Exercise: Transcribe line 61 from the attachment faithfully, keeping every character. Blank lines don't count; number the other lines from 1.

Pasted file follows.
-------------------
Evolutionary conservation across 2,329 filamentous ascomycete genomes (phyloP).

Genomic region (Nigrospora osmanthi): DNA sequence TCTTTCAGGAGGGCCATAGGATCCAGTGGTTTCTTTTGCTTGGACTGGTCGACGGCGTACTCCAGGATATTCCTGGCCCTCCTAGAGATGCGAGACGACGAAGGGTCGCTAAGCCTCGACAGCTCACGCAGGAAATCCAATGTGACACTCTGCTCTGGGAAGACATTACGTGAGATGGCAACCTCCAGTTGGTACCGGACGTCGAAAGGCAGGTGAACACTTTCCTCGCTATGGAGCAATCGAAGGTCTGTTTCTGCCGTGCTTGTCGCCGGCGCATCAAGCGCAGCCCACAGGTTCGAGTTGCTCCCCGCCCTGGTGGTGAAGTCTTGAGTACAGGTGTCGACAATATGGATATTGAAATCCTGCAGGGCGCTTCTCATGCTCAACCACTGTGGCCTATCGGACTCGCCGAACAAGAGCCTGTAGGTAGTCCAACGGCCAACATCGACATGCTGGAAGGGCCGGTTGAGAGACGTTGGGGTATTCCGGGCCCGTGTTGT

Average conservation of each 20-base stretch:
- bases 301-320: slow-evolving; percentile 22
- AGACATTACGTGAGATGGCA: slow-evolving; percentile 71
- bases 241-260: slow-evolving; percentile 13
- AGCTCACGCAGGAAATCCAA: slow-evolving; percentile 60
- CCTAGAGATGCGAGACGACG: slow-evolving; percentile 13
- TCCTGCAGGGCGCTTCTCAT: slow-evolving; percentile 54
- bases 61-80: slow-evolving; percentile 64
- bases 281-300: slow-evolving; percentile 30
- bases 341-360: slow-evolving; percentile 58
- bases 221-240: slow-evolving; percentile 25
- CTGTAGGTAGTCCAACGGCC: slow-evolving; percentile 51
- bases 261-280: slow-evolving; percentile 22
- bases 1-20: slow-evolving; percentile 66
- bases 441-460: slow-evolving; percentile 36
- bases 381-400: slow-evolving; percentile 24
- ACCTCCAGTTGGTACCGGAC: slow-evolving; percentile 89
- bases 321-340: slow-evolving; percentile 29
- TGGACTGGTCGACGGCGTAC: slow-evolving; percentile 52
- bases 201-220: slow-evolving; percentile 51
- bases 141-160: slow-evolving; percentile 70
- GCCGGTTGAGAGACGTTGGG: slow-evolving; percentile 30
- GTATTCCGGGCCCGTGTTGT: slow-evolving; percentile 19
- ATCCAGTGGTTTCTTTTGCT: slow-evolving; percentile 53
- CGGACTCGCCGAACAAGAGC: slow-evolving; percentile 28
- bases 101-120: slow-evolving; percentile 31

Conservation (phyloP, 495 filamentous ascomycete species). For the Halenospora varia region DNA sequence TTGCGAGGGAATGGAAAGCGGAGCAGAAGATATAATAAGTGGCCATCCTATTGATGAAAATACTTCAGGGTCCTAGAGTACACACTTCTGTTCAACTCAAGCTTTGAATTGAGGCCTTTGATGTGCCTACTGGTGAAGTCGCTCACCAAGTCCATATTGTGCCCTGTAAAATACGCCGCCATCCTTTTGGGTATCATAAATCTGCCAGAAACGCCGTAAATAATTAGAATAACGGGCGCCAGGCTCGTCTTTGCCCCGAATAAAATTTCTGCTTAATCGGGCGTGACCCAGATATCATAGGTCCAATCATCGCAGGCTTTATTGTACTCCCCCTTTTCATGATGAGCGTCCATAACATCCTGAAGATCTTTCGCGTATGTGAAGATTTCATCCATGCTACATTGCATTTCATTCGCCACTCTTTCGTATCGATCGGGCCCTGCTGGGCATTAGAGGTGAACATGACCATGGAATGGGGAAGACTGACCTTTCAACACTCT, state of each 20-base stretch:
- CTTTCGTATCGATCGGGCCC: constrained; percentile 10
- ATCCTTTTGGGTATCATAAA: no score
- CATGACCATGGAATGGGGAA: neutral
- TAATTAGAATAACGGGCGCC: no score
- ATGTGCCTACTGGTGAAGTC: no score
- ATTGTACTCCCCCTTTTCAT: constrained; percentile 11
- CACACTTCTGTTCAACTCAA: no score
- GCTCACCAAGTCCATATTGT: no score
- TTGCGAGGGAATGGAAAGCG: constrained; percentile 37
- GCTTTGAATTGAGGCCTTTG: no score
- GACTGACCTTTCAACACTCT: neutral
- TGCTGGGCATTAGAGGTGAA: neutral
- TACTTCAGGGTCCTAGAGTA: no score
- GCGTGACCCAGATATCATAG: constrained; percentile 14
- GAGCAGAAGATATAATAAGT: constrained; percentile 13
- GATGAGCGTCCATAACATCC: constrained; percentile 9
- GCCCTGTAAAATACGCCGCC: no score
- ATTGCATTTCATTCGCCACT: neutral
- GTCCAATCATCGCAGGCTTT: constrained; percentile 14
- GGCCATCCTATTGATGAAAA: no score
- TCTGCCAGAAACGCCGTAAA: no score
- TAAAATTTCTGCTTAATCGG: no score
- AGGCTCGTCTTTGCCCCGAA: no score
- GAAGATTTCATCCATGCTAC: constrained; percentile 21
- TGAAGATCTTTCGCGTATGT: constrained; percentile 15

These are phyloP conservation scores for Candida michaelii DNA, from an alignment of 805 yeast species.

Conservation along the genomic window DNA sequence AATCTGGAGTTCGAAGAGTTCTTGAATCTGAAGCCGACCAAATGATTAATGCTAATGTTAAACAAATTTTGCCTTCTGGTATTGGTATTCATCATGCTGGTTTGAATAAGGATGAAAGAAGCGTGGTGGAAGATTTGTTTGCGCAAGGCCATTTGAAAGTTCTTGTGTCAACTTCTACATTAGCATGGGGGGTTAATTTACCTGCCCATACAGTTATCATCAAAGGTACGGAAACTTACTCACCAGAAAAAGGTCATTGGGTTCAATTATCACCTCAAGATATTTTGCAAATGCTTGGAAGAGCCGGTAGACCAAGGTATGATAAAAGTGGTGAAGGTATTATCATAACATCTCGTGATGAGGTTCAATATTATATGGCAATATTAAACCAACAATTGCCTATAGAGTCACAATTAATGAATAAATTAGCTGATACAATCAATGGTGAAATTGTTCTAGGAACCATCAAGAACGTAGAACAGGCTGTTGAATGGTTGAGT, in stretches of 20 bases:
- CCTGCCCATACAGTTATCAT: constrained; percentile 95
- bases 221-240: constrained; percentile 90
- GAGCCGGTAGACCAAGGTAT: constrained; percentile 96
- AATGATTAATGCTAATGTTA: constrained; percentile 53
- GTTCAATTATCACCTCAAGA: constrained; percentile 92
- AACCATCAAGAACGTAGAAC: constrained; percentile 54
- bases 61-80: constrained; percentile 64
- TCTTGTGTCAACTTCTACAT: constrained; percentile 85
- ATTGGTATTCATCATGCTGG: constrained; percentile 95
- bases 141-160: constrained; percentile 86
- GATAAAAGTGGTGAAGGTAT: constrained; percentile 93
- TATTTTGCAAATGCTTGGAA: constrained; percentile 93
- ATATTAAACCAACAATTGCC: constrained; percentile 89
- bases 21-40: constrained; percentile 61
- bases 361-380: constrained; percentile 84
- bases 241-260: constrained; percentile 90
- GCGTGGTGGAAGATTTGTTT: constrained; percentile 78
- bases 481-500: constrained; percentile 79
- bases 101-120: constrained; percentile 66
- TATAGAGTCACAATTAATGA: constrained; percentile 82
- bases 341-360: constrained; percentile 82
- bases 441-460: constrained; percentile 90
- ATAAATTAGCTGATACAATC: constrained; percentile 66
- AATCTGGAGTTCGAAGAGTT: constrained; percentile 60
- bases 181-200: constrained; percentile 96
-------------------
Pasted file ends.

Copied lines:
- GTTCAATTATCACCTCAAGA: constrained; percentile 92